GovTrack’s Bill Summary
We don’t have a summary available yet.
The bill’s title was written by the bill’s sponsor. S. stands for Senate bill.
We don’t have a summary available yet.
The summary below was written by the Congressional Research Service, which is a nonpartisan division of the Library of Congress.
The summary below was written by the House Republican Conference, which is the caucus of Republicans in the House of Representatives.
This summary can be found at http://www.gop.gov/bill/113/1/s47.
The Violence Against Women’s Act (VAWA) was first authorized in 1994 as title IV of the Violent Crime Control and Law Enforcement Act. The Act was enacted in response to the growing concern of violent crime, particularly against women during the 1980s and early 1990s, and is a coordinated effort by law enforcement, judicial personnel, the public and private sector to meet the needs of victims of domestic and sexual violence. The Office on Violence Against Women (OVW) coordinates the effort at the federal level. Since its creation in 1995, a total of $4.7 billion has been awarded in grants and cooperative agreements by OVW. In 2011 alone, OVW issued 832 grants totaling $453 million.
VAWA has been reauthorized on two separate occasions – 2000 and 2005. VAWA’s last reauthorization expired at the end of FY2011. Despite its expiration, the programs continue to be funded. In FY 2012, a total of $599.8 million was appropriated for both the Departments of Justice and Health and Human Services. (The Department of Justice received $412 million and the Department of Health and Human Services received $187.3 million). In the 112th Congress, both the House and Senate passed separate reauthorization bills. The House passed H.R. 4970, the Violence Against Women Reauthorization Act 2012, by a vote of 222-205 (See Roll Call#258). The Senate passed S. 1925 the Violence Against Women Reauthorization of 2012, by a vote 68-31. (See Roll Call #87).
 See (PL103-322).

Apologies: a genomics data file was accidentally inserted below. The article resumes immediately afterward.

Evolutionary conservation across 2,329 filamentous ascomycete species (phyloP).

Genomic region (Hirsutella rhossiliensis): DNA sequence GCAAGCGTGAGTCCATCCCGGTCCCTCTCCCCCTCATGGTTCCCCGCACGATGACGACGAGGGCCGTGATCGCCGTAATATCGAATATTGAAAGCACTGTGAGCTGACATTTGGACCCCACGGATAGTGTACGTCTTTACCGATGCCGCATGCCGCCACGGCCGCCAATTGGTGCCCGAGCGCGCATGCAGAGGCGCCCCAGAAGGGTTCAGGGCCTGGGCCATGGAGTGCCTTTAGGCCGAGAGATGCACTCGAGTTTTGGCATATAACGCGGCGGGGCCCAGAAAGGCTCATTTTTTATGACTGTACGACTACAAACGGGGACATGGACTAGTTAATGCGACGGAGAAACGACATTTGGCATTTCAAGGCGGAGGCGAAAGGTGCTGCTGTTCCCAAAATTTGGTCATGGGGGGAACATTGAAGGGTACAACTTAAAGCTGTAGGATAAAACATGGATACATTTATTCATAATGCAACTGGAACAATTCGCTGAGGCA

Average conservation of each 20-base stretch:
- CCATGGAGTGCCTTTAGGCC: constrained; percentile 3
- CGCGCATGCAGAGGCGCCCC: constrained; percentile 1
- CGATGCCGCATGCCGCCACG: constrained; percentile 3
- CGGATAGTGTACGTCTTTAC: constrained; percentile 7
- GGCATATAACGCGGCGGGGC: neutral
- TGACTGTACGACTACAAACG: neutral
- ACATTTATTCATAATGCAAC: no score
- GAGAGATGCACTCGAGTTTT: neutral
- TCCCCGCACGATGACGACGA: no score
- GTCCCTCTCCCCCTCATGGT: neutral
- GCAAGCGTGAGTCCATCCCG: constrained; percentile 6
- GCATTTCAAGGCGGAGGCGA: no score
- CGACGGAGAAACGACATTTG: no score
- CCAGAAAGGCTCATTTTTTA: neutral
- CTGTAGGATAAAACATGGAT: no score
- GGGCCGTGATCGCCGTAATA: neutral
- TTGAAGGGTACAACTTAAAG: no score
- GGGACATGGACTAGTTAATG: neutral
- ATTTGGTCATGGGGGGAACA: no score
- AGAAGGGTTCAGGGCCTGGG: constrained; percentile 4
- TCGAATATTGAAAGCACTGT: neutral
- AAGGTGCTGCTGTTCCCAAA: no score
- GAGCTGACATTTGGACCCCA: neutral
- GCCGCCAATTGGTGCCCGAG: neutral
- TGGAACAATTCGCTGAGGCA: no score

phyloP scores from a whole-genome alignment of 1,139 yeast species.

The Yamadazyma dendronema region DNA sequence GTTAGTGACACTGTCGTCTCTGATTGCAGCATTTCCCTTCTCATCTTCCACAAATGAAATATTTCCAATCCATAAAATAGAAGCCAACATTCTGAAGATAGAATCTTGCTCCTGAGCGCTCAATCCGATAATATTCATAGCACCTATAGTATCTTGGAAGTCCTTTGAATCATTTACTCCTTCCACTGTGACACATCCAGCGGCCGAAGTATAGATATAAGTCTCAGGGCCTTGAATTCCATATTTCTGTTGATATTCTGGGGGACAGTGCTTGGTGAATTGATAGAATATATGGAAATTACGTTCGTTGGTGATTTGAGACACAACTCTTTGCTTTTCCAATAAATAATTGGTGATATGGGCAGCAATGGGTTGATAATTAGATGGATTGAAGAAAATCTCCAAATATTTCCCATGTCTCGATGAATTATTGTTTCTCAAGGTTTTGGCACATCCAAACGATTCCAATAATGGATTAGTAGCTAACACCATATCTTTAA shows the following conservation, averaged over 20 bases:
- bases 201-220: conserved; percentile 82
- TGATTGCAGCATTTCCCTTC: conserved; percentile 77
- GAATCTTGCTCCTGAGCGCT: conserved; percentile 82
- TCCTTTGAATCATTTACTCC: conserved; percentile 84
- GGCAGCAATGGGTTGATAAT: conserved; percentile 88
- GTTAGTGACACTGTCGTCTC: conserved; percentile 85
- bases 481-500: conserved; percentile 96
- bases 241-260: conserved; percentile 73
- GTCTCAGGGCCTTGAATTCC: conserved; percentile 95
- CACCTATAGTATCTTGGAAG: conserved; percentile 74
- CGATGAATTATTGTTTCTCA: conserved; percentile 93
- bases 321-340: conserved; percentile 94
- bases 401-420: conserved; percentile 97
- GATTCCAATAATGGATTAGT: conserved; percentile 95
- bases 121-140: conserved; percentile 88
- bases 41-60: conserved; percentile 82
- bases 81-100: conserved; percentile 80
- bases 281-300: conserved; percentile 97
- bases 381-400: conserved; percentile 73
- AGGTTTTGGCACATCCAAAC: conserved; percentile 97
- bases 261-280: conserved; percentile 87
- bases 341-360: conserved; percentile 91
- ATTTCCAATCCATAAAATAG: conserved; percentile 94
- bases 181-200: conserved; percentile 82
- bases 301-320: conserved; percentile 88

For more information on the previous two reauthorizations, see CRS Report, The Violence Against Women Act: Overview, Legislation, and Federal Funding, February 4, 2013 pp 9-10.
The House substitute reauthorizes formula and discretionary grant programs implemented by the Department of Justice and the Department of Health and Human Services for an additional five years at $660 million a year. In addition, the substitute consolidates certain grant programs to streamline the administrative process. In addition, the House substitute does the following:
For the text of the amendment, and a detailed section-by-section, please click here.
CBO has issued a total estimated authorization of $3.28 billion and a total estimated outlay of $2.21 billion over five years.
The House Democratic Caucus does not provide summaries of bills.
So, yes, we display the House Republican Conference’s summaries when available even if we do not have a Democratic summary available. That’s because we feel it is better to give you as much information as possible, even if we cannot provide every viewpoint.
We’ll be looking for a source of summaries from the other side in the meanwhile.
The bill contains the following citations to other parts of U.S. law:
Slip laws refer to enacted bills and joint resolutions in their original form as enacted by Congress, that is, before other laws amend them. Slip laws are cited as “Public Law XXX-YYY”, where XXX is the number of the Congress in which the bill or resolution was introduced.
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The United States Statutes at Large is the compilation of all laws enacted by Congress.